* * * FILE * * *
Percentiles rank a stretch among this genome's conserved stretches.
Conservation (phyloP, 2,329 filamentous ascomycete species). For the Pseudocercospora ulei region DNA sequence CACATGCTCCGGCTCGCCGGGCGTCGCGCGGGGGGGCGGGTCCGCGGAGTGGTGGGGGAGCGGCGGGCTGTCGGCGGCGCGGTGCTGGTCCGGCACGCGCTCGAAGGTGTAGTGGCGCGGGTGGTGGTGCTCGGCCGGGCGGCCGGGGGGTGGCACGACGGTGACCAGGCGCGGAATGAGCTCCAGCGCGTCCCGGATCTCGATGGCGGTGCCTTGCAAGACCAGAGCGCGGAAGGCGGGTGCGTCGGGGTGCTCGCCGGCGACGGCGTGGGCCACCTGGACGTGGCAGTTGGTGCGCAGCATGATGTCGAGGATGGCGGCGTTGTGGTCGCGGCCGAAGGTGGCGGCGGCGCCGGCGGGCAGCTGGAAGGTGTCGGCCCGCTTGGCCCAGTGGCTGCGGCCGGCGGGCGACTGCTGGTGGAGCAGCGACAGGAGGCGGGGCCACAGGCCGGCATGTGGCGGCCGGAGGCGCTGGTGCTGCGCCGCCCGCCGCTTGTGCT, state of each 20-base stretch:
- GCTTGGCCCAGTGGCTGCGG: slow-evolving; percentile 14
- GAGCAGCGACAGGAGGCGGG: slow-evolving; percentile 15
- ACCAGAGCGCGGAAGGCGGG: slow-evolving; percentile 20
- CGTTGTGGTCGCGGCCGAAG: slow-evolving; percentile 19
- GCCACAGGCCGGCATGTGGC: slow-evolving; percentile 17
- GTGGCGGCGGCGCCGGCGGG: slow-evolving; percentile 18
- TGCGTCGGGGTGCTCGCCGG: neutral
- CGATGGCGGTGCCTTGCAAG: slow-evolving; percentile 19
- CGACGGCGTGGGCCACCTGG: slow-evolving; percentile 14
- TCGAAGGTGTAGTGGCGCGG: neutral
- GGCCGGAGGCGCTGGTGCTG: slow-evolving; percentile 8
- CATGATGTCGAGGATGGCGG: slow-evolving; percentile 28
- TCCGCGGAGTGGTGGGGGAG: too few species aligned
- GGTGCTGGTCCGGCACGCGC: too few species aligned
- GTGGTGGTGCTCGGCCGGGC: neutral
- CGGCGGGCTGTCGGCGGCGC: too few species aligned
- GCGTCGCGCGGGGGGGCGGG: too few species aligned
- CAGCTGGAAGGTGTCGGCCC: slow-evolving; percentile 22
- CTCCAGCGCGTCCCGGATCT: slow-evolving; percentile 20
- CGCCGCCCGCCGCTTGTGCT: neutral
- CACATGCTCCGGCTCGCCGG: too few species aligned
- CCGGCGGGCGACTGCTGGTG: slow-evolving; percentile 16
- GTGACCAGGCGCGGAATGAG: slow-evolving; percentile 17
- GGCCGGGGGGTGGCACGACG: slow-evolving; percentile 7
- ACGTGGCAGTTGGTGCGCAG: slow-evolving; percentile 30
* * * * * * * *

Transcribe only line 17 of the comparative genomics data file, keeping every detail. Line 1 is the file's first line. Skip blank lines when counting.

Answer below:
- GTGGTGGTGCTCGGCCGGGC: neutral